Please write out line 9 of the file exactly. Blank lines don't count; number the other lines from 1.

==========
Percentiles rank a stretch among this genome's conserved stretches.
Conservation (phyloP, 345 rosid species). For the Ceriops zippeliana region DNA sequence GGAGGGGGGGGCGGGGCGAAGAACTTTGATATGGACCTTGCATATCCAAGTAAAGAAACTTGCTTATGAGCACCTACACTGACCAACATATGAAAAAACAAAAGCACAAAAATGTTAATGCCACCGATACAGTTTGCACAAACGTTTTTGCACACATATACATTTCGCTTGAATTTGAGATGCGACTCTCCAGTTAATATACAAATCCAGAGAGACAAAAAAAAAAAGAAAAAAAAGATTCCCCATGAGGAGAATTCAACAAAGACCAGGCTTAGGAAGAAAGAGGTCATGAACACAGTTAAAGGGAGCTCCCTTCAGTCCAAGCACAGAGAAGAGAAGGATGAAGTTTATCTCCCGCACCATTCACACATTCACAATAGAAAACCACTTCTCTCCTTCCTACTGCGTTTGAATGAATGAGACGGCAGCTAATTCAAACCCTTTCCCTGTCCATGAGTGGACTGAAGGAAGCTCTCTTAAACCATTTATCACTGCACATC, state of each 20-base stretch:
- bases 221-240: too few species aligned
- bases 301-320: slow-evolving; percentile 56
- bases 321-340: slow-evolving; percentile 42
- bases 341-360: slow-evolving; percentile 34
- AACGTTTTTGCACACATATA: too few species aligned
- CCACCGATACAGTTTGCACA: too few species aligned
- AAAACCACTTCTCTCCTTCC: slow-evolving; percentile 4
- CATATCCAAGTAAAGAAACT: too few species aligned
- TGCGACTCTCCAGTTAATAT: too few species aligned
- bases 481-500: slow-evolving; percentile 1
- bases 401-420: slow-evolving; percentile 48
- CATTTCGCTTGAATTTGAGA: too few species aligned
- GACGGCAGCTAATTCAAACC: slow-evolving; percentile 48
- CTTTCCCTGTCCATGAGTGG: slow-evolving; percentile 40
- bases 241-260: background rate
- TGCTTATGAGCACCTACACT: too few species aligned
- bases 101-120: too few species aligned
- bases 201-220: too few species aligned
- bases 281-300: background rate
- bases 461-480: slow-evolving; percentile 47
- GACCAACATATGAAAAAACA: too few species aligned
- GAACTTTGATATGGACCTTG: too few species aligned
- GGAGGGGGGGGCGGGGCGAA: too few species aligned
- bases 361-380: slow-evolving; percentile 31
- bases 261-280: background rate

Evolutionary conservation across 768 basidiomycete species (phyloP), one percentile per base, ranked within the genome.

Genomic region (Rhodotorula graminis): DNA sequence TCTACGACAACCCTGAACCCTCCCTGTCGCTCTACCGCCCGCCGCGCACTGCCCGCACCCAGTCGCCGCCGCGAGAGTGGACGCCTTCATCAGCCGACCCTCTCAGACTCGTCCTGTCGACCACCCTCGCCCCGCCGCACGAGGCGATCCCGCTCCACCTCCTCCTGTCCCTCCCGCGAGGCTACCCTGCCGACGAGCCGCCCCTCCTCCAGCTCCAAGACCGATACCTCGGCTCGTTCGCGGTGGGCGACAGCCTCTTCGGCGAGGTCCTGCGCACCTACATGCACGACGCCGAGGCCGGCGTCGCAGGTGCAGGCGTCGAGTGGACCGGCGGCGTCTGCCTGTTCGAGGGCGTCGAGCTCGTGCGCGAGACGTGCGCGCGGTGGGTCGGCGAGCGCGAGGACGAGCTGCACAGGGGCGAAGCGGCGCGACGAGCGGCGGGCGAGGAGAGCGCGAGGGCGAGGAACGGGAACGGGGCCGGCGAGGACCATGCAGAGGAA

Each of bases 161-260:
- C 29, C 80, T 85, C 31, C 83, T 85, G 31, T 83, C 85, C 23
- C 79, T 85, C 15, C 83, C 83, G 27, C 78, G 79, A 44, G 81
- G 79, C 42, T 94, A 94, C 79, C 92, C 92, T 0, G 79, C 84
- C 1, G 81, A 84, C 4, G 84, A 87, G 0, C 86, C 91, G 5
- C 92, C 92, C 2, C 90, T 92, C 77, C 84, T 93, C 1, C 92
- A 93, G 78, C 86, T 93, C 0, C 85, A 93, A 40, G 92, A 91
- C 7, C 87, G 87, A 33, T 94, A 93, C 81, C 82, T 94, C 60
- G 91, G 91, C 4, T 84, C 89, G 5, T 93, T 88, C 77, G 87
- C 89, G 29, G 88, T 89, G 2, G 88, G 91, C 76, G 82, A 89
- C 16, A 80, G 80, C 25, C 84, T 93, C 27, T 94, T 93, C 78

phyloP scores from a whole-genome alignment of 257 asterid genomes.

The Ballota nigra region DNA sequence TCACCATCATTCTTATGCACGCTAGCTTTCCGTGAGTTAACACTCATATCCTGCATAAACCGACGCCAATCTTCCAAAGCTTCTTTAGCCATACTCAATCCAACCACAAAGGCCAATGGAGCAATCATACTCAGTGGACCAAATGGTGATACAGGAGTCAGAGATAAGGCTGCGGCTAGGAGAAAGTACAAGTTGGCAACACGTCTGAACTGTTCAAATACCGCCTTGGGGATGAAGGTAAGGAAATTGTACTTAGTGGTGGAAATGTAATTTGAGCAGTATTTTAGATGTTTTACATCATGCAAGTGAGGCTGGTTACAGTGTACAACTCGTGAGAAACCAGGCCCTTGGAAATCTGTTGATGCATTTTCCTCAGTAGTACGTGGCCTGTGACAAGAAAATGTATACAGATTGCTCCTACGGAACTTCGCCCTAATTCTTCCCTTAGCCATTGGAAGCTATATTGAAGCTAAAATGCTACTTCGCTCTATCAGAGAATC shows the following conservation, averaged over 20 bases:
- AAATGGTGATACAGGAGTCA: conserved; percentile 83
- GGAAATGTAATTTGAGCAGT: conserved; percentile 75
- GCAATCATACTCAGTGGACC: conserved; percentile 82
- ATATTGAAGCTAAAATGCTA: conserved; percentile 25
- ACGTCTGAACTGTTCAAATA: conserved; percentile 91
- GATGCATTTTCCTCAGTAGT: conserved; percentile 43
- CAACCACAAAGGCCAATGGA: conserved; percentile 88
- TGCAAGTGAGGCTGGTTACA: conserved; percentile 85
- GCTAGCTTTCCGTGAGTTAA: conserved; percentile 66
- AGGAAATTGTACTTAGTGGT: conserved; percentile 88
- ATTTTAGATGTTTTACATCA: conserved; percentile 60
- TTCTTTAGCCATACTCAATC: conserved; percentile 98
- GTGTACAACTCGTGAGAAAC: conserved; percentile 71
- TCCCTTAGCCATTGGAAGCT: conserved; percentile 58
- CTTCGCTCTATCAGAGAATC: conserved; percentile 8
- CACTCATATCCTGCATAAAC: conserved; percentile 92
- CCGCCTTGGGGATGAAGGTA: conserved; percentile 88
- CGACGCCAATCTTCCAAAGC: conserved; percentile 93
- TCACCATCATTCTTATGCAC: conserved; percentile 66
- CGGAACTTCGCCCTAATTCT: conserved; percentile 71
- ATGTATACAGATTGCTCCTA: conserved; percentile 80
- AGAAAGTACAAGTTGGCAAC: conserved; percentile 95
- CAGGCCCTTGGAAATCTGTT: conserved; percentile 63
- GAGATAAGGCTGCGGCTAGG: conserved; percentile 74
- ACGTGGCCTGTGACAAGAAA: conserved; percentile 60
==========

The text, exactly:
- AAAACCACTTCTCTCCTTCC: slow-evolving; percentile 4